This is something that I too will soon have to come with a solution to, as the trailer is being exchanged for a cargo bike with a passenger compartment.
I totally agree- I have no issue with bumps and bruises- but taking potentially life threatening risks is just not me. I think this would be a judgement best left to the individual parent based on location at time of flat and accountability and maturity level of the child. Good luck with your solution Let me know!

Originally Posted by bjjoondo View Post
We use the ESGE double legged kickstands and IF, I remember right, they, "highly" recommend NOT leaving a "child in the child seat" while the bike is on the "stand", FYI. That Yuba is hefty bike and the double legged stands do have recommended weight limits, ours are listed for "25 KG" max. load. I'd go with getting some "Marathon Extremes" and using a "tire sealer" too! We recommend a product called: TRUE GOO, it's not full of "fibers" like Slime, etc. so it won't "PLUG UP" valve cores, and doesn't "spit back at you near as much" when you air up the tube from our experiences over many years! YMMV.
Yeah, I have stepped back to take a picture with him in the seat if its leaning against something for extra support, but it just seems too dodgy for extended time over a split second or two. I have a Yuba double kickstand on my list of wants/needs.

Originally Posted by prathmann View Post
How far from home do you usually go with Jack in the seat? If you still get a flat despite good puncture-resistant tires, sealant, etc. there may also be the option of just riding home with the flat tire. I've done this on a couple occasions when something went wrong with my flat-changing toolset and discovered that it's not nearly as bad as I feared as long as I kept my speed down. The ride's bumpier, the handling a little squirrelly, and it's harder to pedal, but at up to about 10 mph it was very manageable and surprisingly there was no damage at all as a result of riding up to 6 miles on the flat - not to the rim and not even to the tire.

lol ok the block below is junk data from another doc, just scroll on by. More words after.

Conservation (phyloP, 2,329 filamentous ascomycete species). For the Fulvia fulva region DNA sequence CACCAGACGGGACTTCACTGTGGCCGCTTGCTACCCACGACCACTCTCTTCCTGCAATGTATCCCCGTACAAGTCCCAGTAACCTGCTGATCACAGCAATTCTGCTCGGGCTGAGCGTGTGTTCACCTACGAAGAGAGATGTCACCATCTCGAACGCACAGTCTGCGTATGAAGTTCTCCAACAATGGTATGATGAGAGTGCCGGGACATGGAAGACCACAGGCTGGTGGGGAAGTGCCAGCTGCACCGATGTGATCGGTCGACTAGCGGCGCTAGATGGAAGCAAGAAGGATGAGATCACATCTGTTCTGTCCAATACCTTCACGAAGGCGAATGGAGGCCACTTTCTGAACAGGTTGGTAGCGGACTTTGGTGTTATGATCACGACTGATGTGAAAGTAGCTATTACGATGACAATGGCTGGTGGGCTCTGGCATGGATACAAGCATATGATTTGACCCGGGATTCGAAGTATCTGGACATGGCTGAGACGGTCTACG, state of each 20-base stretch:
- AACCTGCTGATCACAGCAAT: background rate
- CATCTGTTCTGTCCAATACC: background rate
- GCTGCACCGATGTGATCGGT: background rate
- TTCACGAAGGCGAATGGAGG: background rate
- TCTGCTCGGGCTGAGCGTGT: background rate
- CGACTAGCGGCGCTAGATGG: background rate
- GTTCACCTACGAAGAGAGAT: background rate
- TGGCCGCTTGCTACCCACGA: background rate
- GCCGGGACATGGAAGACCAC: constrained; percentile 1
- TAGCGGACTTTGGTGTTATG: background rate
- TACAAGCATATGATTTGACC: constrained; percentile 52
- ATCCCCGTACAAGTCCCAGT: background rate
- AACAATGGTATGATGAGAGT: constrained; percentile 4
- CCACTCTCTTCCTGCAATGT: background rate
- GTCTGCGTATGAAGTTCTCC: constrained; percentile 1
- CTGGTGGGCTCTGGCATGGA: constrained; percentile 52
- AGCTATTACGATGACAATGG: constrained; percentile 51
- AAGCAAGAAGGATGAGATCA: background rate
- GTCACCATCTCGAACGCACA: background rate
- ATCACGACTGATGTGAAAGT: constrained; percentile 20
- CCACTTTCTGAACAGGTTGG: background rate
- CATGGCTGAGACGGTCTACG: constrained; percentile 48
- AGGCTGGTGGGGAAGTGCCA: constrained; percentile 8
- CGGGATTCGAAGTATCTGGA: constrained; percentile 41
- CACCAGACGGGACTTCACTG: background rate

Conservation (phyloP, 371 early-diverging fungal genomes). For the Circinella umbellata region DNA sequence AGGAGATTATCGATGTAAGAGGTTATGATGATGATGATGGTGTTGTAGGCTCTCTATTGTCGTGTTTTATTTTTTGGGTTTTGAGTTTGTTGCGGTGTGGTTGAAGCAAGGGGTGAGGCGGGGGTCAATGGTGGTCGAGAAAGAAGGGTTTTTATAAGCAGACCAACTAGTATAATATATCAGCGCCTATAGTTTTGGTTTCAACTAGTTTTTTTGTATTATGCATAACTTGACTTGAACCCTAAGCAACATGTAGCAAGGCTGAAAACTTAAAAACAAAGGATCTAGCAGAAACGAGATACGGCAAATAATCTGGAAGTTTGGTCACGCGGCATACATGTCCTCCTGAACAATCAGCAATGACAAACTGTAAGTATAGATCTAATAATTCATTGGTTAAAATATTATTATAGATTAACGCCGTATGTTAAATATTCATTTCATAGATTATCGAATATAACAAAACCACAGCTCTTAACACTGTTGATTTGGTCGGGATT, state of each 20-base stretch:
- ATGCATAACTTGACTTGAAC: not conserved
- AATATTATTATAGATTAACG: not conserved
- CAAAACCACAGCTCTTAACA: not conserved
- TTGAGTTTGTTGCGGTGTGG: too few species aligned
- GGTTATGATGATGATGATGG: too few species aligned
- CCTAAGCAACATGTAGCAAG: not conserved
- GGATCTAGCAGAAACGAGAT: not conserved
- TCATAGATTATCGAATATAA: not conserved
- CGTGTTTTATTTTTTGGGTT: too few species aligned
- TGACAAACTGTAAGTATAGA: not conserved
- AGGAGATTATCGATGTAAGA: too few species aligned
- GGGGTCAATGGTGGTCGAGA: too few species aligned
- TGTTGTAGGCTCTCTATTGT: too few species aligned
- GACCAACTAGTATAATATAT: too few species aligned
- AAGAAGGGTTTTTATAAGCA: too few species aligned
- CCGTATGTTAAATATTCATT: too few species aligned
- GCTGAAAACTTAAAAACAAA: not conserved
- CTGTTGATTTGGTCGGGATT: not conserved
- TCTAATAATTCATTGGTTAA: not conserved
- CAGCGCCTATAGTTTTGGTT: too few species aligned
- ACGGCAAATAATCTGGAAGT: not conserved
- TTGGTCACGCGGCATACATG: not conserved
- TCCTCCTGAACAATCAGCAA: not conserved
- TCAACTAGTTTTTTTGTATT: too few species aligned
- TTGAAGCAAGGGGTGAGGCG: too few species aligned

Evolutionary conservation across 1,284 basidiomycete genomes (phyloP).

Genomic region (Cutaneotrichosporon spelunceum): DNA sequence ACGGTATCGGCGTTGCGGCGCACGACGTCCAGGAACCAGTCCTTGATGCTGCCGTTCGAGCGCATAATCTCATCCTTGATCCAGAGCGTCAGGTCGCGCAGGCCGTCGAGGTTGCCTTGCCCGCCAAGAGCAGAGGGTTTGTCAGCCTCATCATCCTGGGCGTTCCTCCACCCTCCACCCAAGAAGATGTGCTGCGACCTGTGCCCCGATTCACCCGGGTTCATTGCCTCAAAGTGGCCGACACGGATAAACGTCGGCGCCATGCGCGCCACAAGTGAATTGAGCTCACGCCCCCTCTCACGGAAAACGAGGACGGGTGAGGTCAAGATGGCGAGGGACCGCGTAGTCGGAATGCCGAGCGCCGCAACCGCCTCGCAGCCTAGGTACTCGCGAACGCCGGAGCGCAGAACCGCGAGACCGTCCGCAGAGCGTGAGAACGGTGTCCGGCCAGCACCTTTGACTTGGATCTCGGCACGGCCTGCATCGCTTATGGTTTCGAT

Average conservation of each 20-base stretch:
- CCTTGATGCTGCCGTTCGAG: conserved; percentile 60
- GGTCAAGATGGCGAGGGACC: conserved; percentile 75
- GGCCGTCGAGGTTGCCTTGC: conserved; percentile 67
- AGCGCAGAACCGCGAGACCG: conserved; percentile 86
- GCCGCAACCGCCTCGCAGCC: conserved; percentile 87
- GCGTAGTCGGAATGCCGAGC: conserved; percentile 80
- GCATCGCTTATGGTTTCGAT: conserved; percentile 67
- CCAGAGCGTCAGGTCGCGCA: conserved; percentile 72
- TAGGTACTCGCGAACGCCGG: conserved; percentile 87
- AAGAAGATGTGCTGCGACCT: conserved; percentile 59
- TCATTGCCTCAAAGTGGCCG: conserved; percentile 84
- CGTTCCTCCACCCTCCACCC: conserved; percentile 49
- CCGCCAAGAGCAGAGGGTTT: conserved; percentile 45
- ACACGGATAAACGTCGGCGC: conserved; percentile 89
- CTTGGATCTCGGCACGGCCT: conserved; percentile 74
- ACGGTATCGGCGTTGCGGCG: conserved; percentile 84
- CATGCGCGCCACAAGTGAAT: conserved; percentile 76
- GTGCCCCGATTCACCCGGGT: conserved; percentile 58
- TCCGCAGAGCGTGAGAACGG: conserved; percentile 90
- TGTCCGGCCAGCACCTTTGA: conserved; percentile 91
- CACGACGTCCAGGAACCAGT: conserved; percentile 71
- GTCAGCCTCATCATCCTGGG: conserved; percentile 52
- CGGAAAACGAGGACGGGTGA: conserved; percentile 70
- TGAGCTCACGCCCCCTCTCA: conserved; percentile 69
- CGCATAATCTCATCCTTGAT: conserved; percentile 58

It really depends- I just did my first 10 mile ride, and I hope to just keep building on that. I'm sure if it was a slow leak I could fill it and ride it until it was low. I asked at the LBS and they reckoned It would be fine with Jack's weight in his seat with no air but probably would just walk myself or call a taxi (we have van ones around here).
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Old 03-12-12, 03:24 AM
  #49  
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In some countrys peopel carry theyr children strapped to the back (or resting on the hip when they get older and heavyer). I did it myself after learning it in Africa but it is also done in the far east. If your child is used to being carryed like this and you can take the load I am sure it is possible to fix a flat with th echild temporearely strapped to your body like that, at least for us who are used to fixing flats and can do it fast.

Reading this thread I have also been thinking: Is it possible to remowe the seat from the bike, one way or another place it securely on the ground and keep the child in the seat that it is used to sit in without the risk of falling over with the bike? You could use your modifyed milkcrate childseat for this or invent some sturdy legs or frame for your seat to be placed on the ground as described.
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Old 03-12-12, 07:58 AM
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I used wraps to carry my oldest and youngest a lot. He's too big for me now. But at 18 months, that would work nicely.